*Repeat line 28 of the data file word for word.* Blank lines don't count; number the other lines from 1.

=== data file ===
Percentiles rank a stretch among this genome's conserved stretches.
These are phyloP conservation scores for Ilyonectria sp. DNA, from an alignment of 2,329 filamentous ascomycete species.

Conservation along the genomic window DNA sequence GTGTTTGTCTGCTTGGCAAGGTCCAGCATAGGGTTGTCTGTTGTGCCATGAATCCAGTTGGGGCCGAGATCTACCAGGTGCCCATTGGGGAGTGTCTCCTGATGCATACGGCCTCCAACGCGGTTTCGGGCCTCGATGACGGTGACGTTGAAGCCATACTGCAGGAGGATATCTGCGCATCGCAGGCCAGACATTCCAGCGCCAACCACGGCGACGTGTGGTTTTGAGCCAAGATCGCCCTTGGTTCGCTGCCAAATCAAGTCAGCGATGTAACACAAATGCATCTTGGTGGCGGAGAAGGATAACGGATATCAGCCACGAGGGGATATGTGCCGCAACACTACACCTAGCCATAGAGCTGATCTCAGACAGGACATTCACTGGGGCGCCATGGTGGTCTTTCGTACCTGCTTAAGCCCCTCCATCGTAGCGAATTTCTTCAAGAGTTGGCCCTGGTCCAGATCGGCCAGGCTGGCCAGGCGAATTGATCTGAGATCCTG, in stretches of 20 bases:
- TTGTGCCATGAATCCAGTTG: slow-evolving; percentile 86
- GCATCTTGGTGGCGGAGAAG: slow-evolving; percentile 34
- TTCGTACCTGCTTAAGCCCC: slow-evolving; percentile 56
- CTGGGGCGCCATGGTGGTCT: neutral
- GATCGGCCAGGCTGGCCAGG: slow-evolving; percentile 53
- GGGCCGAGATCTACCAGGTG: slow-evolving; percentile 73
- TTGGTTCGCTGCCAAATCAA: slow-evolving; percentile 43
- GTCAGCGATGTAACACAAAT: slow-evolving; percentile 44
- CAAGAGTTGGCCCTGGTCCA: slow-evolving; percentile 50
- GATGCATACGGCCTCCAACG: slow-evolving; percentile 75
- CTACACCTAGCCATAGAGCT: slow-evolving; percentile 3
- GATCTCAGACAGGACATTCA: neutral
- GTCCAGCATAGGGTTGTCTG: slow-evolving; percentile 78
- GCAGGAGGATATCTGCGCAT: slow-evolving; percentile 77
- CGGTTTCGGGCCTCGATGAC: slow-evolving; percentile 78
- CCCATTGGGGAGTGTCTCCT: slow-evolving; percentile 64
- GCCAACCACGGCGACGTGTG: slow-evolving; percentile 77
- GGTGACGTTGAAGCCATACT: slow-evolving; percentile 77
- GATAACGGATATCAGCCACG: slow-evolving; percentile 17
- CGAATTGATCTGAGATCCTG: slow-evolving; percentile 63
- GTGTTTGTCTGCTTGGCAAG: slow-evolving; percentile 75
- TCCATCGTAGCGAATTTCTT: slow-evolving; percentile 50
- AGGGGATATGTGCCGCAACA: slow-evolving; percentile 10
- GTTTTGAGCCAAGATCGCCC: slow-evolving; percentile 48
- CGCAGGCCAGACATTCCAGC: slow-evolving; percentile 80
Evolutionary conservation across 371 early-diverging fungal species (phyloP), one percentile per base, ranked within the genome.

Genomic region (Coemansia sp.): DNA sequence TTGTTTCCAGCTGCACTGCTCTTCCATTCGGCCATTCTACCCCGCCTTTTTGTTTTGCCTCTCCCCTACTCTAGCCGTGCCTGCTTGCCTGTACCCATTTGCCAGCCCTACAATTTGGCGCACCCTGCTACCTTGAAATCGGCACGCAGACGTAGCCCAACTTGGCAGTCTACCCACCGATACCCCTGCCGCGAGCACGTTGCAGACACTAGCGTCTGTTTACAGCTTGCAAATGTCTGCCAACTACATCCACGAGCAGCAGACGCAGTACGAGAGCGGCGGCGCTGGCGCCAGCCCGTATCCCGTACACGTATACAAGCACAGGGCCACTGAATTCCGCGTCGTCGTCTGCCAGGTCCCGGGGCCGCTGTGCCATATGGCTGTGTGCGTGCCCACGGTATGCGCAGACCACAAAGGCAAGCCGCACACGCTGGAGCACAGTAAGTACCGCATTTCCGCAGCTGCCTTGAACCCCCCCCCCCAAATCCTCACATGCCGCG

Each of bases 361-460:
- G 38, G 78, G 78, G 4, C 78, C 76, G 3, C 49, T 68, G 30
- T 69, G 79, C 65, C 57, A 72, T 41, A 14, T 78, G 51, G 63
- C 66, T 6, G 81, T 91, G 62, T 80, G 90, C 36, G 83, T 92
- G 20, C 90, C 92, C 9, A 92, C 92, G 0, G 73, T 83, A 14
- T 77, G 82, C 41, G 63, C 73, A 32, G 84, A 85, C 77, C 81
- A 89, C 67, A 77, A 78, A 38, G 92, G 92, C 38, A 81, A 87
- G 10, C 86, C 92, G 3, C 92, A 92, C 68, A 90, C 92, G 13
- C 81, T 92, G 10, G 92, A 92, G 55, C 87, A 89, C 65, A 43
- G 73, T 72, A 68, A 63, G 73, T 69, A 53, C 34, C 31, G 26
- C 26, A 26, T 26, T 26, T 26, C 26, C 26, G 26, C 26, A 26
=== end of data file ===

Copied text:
- CGCAGGCCAGACATTCCAGC: slow-evolving; percentile 80